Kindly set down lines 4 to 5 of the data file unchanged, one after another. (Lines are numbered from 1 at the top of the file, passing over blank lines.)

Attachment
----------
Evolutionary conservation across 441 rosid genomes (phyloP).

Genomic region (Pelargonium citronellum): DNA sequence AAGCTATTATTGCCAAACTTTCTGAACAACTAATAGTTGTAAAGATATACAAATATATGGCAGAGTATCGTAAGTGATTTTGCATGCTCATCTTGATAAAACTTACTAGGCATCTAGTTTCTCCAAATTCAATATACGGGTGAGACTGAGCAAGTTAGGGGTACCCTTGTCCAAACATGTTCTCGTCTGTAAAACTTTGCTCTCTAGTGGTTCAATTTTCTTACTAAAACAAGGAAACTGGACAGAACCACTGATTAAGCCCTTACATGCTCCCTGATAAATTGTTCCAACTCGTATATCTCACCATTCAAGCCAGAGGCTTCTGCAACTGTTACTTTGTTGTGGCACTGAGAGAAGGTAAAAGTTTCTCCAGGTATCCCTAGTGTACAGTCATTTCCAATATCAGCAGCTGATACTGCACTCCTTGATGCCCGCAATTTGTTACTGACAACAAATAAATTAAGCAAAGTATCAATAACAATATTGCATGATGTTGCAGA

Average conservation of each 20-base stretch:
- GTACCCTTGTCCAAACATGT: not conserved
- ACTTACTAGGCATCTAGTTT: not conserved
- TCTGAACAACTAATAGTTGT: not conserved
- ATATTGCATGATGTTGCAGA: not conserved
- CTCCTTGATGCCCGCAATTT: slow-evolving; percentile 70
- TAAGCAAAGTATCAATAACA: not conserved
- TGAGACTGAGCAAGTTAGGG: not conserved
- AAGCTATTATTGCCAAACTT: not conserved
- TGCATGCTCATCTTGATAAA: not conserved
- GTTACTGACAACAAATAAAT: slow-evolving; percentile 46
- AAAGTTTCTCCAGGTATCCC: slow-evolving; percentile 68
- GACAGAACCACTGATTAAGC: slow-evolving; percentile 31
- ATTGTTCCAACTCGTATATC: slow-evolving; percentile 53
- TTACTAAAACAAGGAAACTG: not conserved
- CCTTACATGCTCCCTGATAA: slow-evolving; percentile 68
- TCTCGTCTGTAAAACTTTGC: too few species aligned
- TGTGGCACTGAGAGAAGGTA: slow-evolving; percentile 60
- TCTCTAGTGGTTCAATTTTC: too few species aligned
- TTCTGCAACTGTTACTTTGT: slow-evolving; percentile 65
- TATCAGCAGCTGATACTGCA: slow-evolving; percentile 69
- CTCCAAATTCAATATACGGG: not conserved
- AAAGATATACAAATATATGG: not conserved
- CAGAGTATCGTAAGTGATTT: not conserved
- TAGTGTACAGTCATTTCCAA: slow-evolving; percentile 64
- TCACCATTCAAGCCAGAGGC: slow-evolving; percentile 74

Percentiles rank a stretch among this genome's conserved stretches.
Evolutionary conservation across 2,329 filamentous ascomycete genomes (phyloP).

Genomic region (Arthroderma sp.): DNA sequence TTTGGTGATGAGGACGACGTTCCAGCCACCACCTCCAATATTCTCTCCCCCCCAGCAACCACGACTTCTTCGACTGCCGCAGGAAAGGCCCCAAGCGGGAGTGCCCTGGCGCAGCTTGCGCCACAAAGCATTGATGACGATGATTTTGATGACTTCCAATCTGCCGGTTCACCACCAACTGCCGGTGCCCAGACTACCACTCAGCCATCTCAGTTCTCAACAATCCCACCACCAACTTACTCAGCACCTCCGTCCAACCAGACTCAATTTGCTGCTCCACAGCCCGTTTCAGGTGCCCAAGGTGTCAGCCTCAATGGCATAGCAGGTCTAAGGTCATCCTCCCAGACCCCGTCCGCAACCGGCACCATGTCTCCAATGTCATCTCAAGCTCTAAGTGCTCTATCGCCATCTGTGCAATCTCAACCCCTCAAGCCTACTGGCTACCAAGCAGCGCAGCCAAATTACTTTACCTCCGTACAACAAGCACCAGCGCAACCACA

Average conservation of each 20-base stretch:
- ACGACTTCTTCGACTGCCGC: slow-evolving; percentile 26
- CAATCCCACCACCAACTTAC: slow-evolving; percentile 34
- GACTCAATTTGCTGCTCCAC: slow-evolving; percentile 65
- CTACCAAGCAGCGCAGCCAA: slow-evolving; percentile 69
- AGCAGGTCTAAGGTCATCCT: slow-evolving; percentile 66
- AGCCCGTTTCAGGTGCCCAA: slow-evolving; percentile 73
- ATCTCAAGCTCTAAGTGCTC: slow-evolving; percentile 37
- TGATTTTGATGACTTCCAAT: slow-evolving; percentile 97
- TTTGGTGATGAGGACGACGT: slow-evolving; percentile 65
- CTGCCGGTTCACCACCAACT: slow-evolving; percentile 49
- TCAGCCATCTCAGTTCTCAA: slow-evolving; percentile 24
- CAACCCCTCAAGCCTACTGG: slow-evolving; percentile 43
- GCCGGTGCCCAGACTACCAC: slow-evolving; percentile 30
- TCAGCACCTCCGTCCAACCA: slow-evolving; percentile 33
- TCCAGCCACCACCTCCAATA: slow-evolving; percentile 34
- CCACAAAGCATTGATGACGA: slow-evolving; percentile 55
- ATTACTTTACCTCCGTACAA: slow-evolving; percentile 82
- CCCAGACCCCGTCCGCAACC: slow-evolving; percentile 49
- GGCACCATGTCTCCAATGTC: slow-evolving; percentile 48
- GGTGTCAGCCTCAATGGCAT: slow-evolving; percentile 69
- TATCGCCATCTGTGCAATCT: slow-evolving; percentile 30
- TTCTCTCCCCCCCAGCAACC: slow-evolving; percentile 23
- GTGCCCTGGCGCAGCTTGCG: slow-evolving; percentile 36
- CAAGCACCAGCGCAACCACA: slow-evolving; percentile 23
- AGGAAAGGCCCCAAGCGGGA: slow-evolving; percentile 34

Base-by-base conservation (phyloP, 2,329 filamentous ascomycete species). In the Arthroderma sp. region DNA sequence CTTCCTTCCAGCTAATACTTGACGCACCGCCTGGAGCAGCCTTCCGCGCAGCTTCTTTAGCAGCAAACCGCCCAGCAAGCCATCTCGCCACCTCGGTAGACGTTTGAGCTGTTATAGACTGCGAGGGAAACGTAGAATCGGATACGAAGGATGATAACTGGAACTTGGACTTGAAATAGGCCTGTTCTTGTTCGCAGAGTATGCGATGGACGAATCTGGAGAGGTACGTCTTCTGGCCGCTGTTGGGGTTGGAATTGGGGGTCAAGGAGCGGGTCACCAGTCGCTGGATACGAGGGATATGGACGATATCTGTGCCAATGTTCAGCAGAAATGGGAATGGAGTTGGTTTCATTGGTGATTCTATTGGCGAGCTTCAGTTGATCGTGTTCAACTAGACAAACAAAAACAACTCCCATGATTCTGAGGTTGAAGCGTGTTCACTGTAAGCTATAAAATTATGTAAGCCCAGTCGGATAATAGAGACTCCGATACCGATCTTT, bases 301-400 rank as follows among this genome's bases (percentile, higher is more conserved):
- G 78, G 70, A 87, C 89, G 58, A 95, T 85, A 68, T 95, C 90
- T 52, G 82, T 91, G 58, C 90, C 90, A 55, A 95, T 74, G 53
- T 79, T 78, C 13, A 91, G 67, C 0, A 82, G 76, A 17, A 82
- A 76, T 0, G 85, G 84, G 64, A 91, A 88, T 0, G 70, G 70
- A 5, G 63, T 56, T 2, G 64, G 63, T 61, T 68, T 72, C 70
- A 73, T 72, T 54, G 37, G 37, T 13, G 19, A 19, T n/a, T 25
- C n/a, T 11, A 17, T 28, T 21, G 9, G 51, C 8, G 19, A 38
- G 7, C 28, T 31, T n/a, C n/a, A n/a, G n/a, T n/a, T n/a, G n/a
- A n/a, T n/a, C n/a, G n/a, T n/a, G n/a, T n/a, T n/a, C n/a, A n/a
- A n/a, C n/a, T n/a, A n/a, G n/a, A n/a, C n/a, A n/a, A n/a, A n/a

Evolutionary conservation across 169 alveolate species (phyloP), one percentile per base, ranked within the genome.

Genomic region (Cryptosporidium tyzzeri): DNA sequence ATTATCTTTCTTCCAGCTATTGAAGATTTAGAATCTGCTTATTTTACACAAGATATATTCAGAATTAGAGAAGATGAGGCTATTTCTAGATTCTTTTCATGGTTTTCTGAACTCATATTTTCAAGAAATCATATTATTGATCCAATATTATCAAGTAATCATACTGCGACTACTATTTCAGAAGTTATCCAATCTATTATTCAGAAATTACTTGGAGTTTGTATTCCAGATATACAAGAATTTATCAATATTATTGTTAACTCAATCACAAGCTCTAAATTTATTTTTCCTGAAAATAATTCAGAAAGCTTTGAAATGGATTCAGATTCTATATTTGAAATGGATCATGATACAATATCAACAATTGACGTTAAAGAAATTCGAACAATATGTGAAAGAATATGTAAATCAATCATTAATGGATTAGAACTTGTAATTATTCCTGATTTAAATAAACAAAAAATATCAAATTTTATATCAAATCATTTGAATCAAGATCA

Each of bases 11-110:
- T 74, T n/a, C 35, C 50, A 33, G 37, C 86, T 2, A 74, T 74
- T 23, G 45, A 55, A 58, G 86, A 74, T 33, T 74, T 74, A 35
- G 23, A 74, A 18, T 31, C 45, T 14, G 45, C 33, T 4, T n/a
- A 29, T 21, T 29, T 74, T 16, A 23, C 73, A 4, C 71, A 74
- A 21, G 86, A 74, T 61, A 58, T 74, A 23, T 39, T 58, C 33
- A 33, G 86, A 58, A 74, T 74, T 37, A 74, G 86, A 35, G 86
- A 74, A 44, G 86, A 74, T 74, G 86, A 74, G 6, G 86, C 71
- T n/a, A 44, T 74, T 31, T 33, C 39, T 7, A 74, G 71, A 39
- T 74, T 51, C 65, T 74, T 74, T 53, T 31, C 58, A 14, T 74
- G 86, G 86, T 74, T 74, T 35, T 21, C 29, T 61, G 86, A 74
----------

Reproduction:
- GTACCCTTGTCCAAACATGT: not conserved
- ACTTACTAGGCATCTAGTTT: not conserved